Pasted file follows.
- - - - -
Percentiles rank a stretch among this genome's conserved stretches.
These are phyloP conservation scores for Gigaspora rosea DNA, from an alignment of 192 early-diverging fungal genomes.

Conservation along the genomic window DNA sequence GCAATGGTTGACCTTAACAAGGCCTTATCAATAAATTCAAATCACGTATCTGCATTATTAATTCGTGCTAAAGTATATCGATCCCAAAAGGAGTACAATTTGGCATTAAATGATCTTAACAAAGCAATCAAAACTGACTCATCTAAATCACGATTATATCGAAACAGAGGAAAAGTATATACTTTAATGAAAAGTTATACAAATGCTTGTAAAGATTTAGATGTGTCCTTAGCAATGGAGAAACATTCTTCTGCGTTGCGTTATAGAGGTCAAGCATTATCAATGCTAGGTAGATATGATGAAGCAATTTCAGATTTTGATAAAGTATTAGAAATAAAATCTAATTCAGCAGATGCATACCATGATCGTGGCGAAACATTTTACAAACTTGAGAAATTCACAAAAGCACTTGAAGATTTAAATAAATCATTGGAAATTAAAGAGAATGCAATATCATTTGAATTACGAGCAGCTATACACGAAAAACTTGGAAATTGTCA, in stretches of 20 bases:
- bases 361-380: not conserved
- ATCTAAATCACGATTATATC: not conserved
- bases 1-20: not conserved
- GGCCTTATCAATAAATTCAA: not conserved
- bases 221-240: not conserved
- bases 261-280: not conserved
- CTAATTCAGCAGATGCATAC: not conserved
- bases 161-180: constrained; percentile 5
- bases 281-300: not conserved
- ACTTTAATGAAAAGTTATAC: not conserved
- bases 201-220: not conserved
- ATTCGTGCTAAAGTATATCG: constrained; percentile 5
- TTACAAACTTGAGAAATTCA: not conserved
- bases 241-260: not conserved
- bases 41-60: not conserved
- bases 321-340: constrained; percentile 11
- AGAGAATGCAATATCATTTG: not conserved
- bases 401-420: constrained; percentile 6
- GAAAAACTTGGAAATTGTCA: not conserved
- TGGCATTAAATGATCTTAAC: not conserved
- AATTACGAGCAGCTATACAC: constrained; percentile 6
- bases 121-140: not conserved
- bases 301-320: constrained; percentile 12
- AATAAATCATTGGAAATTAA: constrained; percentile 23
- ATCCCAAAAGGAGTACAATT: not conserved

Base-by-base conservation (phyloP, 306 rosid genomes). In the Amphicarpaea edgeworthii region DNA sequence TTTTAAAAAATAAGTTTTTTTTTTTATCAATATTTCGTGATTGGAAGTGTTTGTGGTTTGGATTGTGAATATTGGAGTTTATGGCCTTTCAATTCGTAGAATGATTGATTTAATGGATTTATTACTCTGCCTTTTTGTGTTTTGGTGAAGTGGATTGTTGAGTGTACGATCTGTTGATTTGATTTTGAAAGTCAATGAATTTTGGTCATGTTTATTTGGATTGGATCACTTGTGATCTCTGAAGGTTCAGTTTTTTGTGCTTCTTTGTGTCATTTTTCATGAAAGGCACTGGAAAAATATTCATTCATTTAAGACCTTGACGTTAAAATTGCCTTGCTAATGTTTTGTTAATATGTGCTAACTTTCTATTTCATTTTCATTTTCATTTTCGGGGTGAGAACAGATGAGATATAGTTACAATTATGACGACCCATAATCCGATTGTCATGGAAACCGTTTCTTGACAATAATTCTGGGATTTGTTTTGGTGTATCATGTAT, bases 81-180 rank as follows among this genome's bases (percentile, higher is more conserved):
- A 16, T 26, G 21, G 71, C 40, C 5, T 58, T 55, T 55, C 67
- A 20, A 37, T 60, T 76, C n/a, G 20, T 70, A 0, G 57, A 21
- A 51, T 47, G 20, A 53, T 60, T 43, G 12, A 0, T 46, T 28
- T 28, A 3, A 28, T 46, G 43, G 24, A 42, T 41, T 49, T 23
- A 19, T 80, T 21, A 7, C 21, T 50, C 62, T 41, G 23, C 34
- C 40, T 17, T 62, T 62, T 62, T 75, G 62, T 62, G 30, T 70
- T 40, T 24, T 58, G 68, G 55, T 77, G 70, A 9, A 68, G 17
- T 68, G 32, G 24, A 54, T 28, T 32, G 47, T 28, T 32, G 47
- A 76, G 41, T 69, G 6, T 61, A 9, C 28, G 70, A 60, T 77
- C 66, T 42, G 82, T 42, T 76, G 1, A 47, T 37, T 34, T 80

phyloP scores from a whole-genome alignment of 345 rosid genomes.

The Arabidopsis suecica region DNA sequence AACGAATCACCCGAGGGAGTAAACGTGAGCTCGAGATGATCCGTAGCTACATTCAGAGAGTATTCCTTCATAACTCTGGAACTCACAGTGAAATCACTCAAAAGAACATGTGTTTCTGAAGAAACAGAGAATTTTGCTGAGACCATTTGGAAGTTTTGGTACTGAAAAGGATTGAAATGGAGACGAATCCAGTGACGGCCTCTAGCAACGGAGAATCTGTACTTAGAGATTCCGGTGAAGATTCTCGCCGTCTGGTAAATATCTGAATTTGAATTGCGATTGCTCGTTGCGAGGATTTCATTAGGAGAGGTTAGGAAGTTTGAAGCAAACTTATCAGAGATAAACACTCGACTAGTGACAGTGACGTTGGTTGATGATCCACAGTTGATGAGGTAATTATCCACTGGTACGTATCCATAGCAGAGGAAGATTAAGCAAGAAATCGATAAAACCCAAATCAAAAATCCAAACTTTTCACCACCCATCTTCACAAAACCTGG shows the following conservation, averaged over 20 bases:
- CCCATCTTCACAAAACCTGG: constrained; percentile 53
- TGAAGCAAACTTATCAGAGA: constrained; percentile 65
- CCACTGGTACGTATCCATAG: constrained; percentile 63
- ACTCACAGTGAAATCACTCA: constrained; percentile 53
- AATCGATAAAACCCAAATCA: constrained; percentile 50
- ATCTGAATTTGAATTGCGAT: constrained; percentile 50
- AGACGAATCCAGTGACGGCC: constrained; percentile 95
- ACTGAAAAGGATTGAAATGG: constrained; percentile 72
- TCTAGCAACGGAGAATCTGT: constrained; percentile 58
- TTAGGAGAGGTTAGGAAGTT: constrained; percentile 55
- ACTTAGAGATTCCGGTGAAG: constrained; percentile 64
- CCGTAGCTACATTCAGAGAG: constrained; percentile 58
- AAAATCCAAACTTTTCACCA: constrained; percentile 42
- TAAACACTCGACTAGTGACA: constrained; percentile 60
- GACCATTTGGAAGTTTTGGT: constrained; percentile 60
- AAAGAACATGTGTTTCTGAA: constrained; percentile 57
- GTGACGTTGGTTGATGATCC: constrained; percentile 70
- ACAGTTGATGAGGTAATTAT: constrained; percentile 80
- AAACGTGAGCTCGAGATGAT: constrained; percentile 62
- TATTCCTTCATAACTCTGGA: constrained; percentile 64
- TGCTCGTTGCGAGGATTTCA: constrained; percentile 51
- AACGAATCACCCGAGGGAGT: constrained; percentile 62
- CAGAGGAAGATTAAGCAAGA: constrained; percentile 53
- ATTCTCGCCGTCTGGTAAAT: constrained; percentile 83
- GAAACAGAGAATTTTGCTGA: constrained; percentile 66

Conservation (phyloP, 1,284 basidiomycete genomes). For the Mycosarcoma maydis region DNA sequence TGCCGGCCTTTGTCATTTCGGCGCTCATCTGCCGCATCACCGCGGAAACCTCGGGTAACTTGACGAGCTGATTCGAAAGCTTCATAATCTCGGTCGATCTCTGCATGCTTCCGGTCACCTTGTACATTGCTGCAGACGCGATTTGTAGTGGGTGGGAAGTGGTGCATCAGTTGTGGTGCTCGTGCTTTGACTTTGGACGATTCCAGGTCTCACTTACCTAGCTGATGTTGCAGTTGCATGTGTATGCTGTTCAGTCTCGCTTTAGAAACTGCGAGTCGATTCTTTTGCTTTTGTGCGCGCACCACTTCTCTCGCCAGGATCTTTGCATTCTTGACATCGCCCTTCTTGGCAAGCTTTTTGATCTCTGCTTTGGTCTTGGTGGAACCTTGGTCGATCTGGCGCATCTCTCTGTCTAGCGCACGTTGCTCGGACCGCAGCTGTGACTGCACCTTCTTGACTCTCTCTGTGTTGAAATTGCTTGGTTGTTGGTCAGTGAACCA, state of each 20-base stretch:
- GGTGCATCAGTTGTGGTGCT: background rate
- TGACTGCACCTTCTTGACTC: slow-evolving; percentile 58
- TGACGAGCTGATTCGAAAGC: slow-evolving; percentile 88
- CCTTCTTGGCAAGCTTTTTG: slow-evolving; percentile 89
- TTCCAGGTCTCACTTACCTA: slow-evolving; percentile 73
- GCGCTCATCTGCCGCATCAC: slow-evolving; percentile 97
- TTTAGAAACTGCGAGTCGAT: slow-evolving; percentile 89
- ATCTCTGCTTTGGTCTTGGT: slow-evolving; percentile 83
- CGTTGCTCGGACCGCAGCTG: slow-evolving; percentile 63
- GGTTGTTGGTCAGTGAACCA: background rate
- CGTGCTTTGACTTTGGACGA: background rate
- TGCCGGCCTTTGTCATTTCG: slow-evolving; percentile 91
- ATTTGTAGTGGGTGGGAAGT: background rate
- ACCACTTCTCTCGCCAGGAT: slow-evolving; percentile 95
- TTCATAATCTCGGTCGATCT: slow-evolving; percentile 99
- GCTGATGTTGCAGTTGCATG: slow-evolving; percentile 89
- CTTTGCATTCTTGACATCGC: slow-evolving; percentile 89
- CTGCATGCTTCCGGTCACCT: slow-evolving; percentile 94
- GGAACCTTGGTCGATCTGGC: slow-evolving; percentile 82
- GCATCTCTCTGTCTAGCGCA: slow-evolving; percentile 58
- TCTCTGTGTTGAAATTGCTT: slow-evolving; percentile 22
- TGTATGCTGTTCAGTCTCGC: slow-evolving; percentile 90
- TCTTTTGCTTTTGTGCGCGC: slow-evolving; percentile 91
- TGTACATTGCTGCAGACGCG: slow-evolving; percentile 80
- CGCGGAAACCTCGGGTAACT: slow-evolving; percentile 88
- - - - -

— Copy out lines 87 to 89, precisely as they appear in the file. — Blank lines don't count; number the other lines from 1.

- GCATCTCTCTGTCTAGCGCA: slow-evolving; percentile 58
- TCTCTGTGTTGAAATTGCTT: slow-evolving; percentile 22
- TGTATGCTGTTCAGTCTCGC: slow-evolving; percentile 90